Expectations of drought impacting winter wheat production have been borne out in this NASS 2018/19 winter wheat production forecast. If realized, the 1,191.5 million bushel U.S. winter wheat crop will be 6 percent below the 2017 estimate and the lowest since 2002. See figure 3 for by-State changes in forecast winter wheat production.

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    Much of the key U.S. winter wheat production area remains subject to dry to drought conditions, despite some modest, scattered improvements in conditions in the preceding weeks.

    The U.S. Drought Monitor indicates that Kansas, Oklahoma, Colorado, and Texas are still affected by a lack of moisture, and the USDA, World Agricultural Outlook Board reports that approximately 36 percent of winter wheat production is within an area experiencing drought.

    Soil moisture levels that are below average are reflected in crop conditions that are well below the previous year’s figure. For the week ending April 29, 33 percent of the winter wheat crop growing in the 18 reporting States was rated “good” to “excellent,” compared to 54 percent rated similarly for the same week in 2017.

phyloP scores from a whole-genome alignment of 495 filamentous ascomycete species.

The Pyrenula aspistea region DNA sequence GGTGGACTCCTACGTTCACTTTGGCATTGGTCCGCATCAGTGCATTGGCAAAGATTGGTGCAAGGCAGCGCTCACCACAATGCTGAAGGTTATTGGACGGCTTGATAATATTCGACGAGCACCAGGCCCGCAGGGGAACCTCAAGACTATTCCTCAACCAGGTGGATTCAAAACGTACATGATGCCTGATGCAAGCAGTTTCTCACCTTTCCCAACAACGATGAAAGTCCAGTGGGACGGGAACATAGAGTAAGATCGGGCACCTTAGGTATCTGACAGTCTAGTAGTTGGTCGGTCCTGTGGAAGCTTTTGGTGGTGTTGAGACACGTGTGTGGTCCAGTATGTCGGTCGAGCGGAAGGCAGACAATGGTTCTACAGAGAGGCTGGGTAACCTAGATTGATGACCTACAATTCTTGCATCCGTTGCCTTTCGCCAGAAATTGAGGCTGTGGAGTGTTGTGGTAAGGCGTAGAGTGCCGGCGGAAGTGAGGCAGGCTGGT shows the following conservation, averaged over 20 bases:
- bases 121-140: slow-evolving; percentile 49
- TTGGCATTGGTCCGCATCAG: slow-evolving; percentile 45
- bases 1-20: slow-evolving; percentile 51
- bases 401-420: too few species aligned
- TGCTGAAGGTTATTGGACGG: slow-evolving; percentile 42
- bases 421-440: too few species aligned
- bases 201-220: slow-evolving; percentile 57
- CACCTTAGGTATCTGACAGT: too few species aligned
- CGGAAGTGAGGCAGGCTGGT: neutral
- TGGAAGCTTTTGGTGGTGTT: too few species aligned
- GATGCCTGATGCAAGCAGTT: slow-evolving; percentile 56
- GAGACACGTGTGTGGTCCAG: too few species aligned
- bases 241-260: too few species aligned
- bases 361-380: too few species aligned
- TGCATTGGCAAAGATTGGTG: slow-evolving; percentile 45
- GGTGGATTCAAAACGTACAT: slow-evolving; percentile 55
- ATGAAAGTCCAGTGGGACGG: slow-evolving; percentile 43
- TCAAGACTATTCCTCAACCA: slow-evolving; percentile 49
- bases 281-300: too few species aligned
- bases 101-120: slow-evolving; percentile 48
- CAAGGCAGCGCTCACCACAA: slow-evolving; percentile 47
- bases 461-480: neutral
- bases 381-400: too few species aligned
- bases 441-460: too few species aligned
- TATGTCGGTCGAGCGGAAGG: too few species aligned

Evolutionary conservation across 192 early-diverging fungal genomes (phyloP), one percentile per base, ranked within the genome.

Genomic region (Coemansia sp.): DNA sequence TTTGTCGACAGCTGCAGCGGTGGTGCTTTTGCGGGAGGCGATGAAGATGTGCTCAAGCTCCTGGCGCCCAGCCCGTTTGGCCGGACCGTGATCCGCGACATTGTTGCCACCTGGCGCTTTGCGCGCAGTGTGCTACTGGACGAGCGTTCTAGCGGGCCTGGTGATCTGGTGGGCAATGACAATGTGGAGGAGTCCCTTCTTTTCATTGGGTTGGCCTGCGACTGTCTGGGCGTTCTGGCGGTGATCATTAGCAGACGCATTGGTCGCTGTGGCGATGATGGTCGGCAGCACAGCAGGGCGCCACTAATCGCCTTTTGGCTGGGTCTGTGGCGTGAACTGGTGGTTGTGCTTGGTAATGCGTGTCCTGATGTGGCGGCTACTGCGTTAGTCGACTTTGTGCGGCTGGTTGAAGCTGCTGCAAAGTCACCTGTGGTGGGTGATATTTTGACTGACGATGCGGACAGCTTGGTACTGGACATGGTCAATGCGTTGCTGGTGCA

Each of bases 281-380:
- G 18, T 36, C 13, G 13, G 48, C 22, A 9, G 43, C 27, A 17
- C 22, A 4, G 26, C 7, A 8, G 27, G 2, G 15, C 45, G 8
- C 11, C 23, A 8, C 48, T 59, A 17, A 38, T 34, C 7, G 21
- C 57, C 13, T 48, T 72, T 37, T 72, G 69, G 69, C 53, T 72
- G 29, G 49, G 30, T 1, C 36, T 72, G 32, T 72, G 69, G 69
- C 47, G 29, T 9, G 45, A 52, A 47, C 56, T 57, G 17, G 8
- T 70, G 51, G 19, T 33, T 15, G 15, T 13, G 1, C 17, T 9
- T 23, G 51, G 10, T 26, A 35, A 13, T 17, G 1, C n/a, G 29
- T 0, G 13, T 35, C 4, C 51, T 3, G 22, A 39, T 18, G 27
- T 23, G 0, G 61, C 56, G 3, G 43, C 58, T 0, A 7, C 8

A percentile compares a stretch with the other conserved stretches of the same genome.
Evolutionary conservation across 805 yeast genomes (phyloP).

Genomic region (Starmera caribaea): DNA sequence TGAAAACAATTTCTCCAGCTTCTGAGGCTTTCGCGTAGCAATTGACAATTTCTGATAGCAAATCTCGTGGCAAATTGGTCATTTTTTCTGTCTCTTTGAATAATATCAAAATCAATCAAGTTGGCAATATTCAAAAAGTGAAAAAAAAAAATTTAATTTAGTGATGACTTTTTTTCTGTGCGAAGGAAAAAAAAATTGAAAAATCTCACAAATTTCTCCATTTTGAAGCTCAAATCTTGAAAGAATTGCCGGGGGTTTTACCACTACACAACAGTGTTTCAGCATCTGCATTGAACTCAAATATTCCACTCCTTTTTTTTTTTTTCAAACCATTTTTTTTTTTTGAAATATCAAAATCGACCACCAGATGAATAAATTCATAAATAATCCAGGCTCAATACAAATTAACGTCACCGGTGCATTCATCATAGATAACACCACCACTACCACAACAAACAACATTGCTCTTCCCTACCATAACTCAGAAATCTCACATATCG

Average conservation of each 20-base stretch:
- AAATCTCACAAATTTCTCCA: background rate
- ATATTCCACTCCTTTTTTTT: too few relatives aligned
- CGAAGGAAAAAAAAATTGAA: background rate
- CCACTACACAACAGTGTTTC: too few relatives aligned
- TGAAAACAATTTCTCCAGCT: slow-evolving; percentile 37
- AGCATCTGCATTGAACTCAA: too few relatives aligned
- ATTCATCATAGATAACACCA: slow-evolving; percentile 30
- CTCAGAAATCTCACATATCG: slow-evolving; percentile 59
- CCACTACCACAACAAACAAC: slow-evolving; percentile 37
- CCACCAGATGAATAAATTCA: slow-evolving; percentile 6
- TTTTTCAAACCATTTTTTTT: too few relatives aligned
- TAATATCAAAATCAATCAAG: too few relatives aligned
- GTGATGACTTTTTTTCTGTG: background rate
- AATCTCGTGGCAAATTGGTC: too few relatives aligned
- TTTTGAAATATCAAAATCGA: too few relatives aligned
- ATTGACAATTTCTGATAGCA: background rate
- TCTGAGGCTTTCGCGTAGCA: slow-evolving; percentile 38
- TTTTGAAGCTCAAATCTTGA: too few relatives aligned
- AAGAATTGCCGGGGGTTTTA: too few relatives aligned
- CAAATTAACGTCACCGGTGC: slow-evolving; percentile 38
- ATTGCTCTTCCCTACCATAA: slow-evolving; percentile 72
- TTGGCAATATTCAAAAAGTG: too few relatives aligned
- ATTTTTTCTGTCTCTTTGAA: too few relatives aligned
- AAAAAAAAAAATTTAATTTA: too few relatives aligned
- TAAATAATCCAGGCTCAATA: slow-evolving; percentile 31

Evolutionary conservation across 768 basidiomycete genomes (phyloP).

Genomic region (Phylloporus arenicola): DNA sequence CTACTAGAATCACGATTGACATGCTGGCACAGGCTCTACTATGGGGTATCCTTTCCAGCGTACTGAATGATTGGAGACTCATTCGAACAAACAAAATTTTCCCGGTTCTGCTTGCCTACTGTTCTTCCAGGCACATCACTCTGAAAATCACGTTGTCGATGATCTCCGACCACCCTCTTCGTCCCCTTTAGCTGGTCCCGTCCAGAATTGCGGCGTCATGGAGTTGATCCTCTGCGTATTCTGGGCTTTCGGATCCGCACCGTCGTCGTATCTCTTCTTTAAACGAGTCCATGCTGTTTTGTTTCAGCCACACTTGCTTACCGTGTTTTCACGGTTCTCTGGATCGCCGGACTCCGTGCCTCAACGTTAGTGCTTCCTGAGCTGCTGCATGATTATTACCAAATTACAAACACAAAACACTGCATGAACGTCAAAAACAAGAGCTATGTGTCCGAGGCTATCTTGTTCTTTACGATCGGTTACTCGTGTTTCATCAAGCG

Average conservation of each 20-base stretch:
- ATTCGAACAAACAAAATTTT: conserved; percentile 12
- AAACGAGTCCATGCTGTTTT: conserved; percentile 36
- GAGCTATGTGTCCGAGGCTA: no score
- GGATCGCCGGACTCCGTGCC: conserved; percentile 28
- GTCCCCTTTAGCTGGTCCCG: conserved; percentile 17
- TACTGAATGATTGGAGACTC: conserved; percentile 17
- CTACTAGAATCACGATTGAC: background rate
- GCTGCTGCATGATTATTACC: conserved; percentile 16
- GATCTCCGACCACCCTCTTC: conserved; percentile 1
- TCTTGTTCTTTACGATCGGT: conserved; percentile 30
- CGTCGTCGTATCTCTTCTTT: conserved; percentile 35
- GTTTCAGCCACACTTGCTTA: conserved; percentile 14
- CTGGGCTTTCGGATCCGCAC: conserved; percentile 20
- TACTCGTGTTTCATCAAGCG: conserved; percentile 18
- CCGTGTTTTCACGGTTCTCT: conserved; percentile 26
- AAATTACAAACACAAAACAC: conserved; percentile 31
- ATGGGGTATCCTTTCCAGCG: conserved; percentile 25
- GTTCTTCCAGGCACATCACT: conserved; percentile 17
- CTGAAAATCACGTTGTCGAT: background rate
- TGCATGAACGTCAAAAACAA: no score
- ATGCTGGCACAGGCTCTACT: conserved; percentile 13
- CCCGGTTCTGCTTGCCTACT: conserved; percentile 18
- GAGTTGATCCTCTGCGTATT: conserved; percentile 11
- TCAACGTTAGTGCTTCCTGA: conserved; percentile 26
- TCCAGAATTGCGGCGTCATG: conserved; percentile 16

Thirty-seven percent of the 2018 winter wheat crop was rated “very poor” to “poor,” compared to 13 percent in 2017. In addition, much of the 2018/19 crop is behind average maturity pace. Between 2013 and 2017, 30 percent of the winter wheat crop in the 18 reporting States had headed by week 17 (week ending April 29).

    Just 19 percent of the winter wheat crop was reported to have headed in the most recent USDA, NASS Crop Conditions report.

    Maturity was well behind in Kansas, with just 2 percent of the crop headed, compared to 41 percent in 2017 and the 5-year average of 24 percent. In Oklahoma, 35 percent of the crop had headed by week 17, a sharp decline from the 74 percent headed in 2017 and the 5-year average of 60 percent.

    In Texas, USDA, NASS reports that small grains have not shown much damage from a mid-April freeze event, and winter wheat is 70 percent headed. Heading in Texas is ahead of the 5-year average of 60 percent, but behind last year’s 76 percent.

    Despite maturity that is nearly matching last year’s progress, the condition of the Texas crop continues to suffer. For the week ending April 29, fully 61 percent of the winter wheat crop was rated “very poor” to “poor.” The Southern Plains Regional NASS Field Office reports that some Texas winter wheat producers are cutting wheat for hay based on the poor crop conditions.

    For the 2017/18 marketing year, Texas contributed about 5 percent of the total U.S. winter wheat crop.

    Oklahoma is projected to produce 52.0 million bushels of winter wheat in 2018, a sharp decline from the near 100 million produced in 2017. Reduced production in the State is partially due to a dramatic reduction in harvested area, down 900,000 acres year-to-year to 2.0 million, and a sizable trim to yields-projected, down 8 bushels per acre to 26 bushels.

    Gains in harvested area for Kansas help to offset losses in these and other key winter wheat-growing States. Kansas is set to harvest 7.3 million acres of winter wheat, which compares to 6.95 million in 2017.